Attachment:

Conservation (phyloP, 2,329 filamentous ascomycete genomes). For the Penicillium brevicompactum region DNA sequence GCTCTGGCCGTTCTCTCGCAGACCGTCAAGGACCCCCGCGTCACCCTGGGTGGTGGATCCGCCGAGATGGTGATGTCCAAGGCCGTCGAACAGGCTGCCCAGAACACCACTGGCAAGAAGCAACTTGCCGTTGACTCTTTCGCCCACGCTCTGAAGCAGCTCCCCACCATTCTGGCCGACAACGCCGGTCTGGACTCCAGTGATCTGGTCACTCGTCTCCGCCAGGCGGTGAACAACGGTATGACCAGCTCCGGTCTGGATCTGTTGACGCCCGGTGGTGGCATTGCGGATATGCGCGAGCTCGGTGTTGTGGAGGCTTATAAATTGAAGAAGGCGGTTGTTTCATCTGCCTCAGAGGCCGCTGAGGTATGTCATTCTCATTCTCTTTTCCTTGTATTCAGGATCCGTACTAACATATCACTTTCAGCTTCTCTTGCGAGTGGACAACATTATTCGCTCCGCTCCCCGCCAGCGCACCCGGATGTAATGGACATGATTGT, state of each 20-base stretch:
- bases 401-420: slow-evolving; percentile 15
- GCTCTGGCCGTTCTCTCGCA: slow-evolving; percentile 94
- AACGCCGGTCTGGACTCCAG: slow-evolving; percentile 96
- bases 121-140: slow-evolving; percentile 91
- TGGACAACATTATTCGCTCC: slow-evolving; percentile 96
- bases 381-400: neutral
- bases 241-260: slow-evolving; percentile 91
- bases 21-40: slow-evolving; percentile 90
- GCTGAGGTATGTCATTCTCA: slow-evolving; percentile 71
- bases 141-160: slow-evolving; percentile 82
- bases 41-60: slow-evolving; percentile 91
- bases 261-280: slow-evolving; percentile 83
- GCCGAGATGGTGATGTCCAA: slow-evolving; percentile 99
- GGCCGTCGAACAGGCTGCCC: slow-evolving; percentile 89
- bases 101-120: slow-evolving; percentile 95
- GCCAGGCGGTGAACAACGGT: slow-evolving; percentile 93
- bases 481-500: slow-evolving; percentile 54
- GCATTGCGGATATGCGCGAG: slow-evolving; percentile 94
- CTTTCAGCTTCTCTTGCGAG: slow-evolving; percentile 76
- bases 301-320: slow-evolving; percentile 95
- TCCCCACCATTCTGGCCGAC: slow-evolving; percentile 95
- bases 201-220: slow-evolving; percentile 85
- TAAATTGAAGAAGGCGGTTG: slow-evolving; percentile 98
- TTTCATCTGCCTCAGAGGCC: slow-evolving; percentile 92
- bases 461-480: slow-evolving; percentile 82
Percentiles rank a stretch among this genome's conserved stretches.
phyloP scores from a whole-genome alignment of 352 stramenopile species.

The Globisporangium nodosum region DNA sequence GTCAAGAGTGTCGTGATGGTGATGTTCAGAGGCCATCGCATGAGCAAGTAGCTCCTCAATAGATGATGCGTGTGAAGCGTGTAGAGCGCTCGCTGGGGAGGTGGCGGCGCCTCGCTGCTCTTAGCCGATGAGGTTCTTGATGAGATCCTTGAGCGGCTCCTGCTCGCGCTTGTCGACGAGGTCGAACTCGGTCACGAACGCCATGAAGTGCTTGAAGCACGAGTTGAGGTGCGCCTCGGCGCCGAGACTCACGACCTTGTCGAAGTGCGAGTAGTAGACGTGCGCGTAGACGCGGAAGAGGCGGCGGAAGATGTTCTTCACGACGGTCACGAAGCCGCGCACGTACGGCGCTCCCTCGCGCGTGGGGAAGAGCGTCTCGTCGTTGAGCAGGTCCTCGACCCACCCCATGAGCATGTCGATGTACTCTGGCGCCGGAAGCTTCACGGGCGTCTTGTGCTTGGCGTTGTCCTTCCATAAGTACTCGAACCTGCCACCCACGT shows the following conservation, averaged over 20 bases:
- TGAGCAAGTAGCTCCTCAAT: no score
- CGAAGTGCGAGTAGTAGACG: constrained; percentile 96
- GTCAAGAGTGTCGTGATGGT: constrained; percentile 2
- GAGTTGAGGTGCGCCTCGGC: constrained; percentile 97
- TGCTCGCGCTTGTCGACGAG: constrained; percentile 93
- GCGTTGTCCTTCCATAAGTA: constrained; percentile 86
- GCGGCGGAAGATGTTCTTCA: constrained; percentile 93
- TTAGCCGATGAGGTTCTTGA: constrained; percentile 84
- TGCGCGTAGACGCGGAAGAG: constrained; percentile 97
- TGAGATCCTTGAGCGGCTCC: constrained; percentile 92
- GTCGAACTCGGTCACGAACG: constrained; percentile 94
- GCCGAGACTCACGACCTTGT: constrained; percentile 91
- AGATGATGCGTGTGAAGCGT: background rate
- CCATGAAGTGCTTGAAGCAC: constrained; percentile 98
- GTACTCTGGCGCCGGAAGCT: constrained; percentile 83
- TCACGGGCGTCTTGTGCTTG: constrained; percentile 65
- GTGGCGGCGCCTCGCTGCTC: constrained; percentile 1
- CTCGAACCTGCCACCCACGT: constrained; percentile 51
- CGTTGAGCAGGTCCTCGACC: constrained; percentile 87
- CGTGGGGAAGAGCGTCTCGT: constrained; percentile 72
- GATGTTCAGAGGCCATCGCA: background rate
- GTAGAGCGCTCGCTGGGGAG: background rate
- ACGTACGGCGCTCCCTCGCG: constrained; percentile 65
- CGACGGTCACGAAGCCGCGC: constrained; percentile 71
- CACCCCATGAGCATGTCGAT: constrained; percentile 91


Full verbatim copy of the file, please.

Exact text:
Conservation (phyloP, 2,329 filamentous ascomycete genomes). For the Penicillium brevicompactum region DNA sequence GCTCTGGCCGTTCTCTCGCAGACCGTCAAGGACCCCCGCGTCACCCTGGGTGGTGGATCCGCCGAGATGGTGATGTCCAAGGCCGTCGAACAGGCTGCCCAGAACACCACTGGCAAGAAGCAACTTGCCGTTGACTCTTTCGCCCACGCTCTGAAGCAGCTCCCCACCATTCTGGCCGACAACGCCGGTCTGGACTCCAGTGATCTGGTCACTCGTCTCCGCCAGGCGGTGAACAACGGTATGACCAGCTCCGGTCTGGATCTGTTGACGCCCGGTGGTGGCATTGCGGATATGCGCGAGCTCGGTGTTGTGGAGGCTTATAAATTGAAGAAGGCGGTTGTTTCATCTGCCTCAGAGGCCGCTGAGGTATGTCATTCTCATTCTCTTTTCCTTGTATTCAGGATCCGTACTAACATATCACTTTCAGCTTCTCTTGCGAGTGGACAACATTATTCGCTCCGCTCCCCGCCAGCGCACCCGGATGTAATGGACATGATTGT, state of each 20-base stretch:
- bases 401-420: slow-evolving; percentile 15
- GCTCTGGCCGTTCTCTCGCA: slow-evolving; percentile 94
- AACGCCGGTCTGGACTCCAG: slow-evolving; percentile 96
- bases 121-140: slow-evolving; percentile 91
- TGGACAACATTATTCGCTCC: slow-evolving; percentile 96
- bases 381-400: neutral
- bases 241-260: slow-evolving; percentile 91
- bases 21-40: slow-evolving; percentile 90
- GCTGAGGTATGTCATTCTCA: slow-evolving; percentile 71
- bases 141-160: slow-evolving; percentile 82
- bases 41-60: slow-evolving; percentile 91
- bases 261-280: slow-evolving; percentile 83
- GCCGAGATGGTGATGTCCAA: slow-evolving; percentile 99
- GGCCGTCGAACAGGCTGCCC: slow-evolving; percentile 89
- bases 101-120: slow-evolving; percentile 95
- GCCAGGCGGTGAACAACGGT: slow-evolving; percentile 93
- bases 481-500: slow-evolving; percentile 54
- GCATTGCGGATATGCGCGAG: slow-evolving; percentile 94
- CTTTCAGCTTCTCTTGCGAG: slow-evolving; percentile 76
- bases 301-320: slow-evolving; percentile 95
- TCCCCACCATTCTGGCCGAC: slow-evolving; percentile 95
- bases 201-220: slow-evolving; percentile 85
- TAAATTGAAGAAGGCGGTTG: slow-evolving; percentile 98
- TTTCATCTGCCTCAGAGGCC: slow-evolving; percentile 92
- bases 461-480: slow-evolving; percentile 82
Percentiles rank a stretch among this genome's conserved stretches.
phyloP scores from a whole-genome alignment of 352 stramenopile species.

The Globisporangium nodosum region DNA sequence GTCAAGAGTGTCGTGATGGTGATGTTCAGAGGCCATCGCATGAGCAAGTAGCTCCTCAATAGATGATGCGTGTGAAGCGTGTAGAGCGCTCGCTGGGGAGGTGGCGGCGCCTCGCTGCTCTTAGCCGATGAGGTTCTTGATGAGATCCTTGAGCGGCTCCTGCTCGCGCTTGTCGACGAGGTCGAACTCGGTCACGAACGCCATGAAGTGCTTGAAGCACGAGTTGAGGTGCGCCTCGGCGCCGAGACTCACGACCTTGTCGAAGTGCGAGTAGTAGACGTGCGCGTAGACGCGGAAGAGGCGGCGGAAGATGTTCTTCACGACGGTCACGAAGCCGCGCACGTACGGCGCTCCCTCGCGCGTGGGGAAGAGCGTCTCGTCGTTGAGCAGGTCCTCGACCCACCCCATGAGCATGTCGATGTACTCTGGCGCCGGAAGCTTCACGGGCGTCTTGTGCTTGGCGTTGTCCTTCCATAAGTACTCGAACCTGCCACCCACGT shows the following conservation, averaged over 20 bases:
- TGAGCAAGTAGCTCCTCAAT: no score
- CGAAGTGCGAGTAGTAGACG: constrained; percentile 96
- GTCAAGAGTGTCGTGATGGT: constrained; percentile 2
- GAGTTGAGGTGCGCCTCGGC: constrained; percentile 97
- TGCTCGCGCTTGTCGACGAG: constrained; percentile 93
- GCGTTGTCCTTCCATAAGTA: constrained; percentile 86
- GCGGCGGAAGATGTTCTTCA: constrained; percentile 93
- TTAGCCGATGAGGTTCTTGA: constrained; percentile 84
- TGCGCGTAGACGCGGAAGAG: constrained; percentile 97
- TGAGATCCTTGAGCGGCTCC: constrained; percentile 92
- GTCGAACTCGGTCACGAACG: constrained; percentile 94
- GCCGAGACTCACGACCTTGT: constrained; percentile 91
- AGATGATGCGTGTGAAGCGT: background rate
- CCATGAAGTGCTTGAAGCAC: constrained; percentile 98
- GTACTCTGGCGCCGGAAGCT: constrained; percentile 83
- TCACGGGCGTCTTGTGCTTG: constrained; percentile 65
- GTGGCGGCGCCTCGCTGCTC: constrained; percentile 1
- CTCGAACCTGCCACCCACGT: constrained; percentile 51
- CGTTGAGCAGGTCCTCGACC: constrained; percentile 87
- CGTGGGGAAGAGCGTCTCGT: constrained; percentile 72
- GATGTTCAGAGGCCATCGCA: background rate
- GTAGAGCGCTCGCTGGGGAG: background rate
- ACGTACGGCGCTCCCTCGCG: constrained; percentile 65
- CGACGGTCACGAAGCCGCGC: constrained; percentile 71
- CACCCCATGAGCATGTCGAT: constrained; percentile 91